• The gyrosprinter is a two-legged antelope-like alien herbivore from the planet Darwin IV, with one front leg and one hind leg, seemingly from its front and back legs fusing together. Despite this seemingly unstable configuration the gyrosprinter evolved highly-efficient balance organs, becoming Darwin IV's fastest land animal.
    • The Emperor Sea Strider is a massive bipedal creature that roams the Amoebic Sea: an immense, gelatinous superorganism covering a tenth of the planet's surface. As it feeds on this gelatinous material to support its great bulk, the Sea Strider has mouths located on its feet, taking bites out of the "sea" with every step.
    • Forest Sliders are born quadrupeds, but as they grow and mature, their back legs atrophy and are shed as a bony skid replaces them.
  • Double Star: Martians are mushroom-shaped entities capable of forming tentacle-like pseudopods.
  • Footfall: The fithp have twin elephant trunks that split into four little tentacles each.
  • His Dark Materials: The mulefa have a single two-fingered trunk. Since even simple tasks, like tying a knot, require more than one individual, it strengthens the community's bond. They also have legs adapted to use a kind of giant disk-shaped seedpod as wheels.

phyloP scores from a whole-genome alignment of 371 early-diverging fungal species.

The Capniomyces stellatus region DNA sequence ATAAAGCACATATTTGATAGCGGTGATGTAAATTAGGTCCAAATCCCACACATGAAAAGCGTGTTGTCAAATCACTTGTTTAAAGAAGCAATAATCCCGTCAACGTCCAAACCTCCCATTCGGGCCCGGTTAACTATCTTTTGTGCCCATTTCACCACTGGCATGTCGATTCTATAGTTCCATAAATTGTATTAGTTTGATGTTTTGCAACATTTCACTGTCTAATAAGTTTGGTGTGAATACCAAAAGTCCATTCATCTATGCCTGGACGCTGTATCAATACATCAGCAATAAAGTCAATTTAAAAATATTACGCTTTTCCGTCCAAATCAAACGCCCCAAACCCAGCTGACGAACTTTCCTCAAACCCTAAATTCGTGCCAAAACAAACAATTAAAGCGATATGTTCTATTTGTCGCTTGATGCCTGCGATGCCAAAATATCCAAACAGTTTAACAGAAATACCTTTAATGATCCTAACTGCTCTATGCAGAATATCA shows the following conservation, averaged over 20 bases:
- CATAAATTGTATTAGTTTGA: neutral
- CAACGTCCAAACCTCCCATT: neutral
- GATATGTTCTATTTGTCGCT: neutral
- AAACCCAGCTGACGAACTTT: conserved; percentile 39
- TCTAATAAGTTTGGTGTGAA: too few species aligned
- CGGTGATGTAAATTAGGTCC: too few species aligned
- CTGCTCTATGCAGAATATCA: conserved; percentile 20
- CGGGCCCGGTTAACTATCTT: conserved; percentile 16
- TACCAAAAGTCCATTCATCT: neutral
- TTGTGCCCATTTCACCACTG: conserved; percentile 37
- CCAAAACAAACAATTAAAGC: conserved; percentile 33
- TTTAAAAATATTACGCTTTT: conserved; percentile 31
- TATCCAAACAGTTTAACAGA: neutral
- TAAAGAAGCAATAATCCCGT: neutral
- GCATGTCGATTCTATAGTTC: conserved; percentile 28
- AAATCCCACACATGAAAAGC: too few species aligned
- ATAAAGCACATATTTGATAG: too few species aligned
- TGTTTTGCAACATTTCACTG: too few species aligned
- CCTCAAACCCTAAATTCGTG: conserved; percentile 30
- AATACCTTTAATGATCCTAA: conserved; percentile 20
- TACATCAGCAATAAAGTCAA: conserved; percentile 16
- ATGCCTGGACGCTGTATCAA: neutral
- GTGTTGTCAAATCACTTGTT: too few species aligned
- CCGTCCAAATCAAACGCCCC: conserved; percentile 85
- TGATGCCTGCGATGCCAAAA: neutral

• Humanx Commonwealth: The Thranx have four pairs of limbs. The hind four ends in feet; the foremost ends in "truhands", which look like four tendrils about five inches long coming out of the end of the limb. Their remaining pair end in pincerlike "foothands" which can do duty as either kind of limb.
  • John Carter of Mars: Many Barsoomian species have at least six limbs — two arms, two legs, and a third set of appendages that can serves as either extra arms or extra legs.
  • Known Space: Puppeteers use their two heads as hands. The heads' lips are made of little finger-like fleshy lobes, and their slender tongues further enhance their dexterity. In effect, this means that puppeteers can see and taste with their hands. They also have three legs - two forelegs and a single hind leg.
  • Uplift: The g'Keks are a semi-artificial, gene-engineered species that actually have biological wheels.

    Live-Action TV 
  • Babylon 5: The Centauri have six prehensile tentacles that grow out of their backs, and apparently act as the male genitalia. At one point a Centauri is caught using it to cheat at cards, meaning that one can apparently extend several feet.
  • The Future Is Wild: 200 million years in the future, all mammals have become extinct. Their replacements are terrestrial cephalopods known as Terrasquids. Some, such as the elephant-like Megasquid, walk about on eight pillar-like tentacles (which have no bones and instead support the creature's weight with contracted muscle), while others, such as the monkey-like Squibbon, use their tentacles to swing about in the treetops.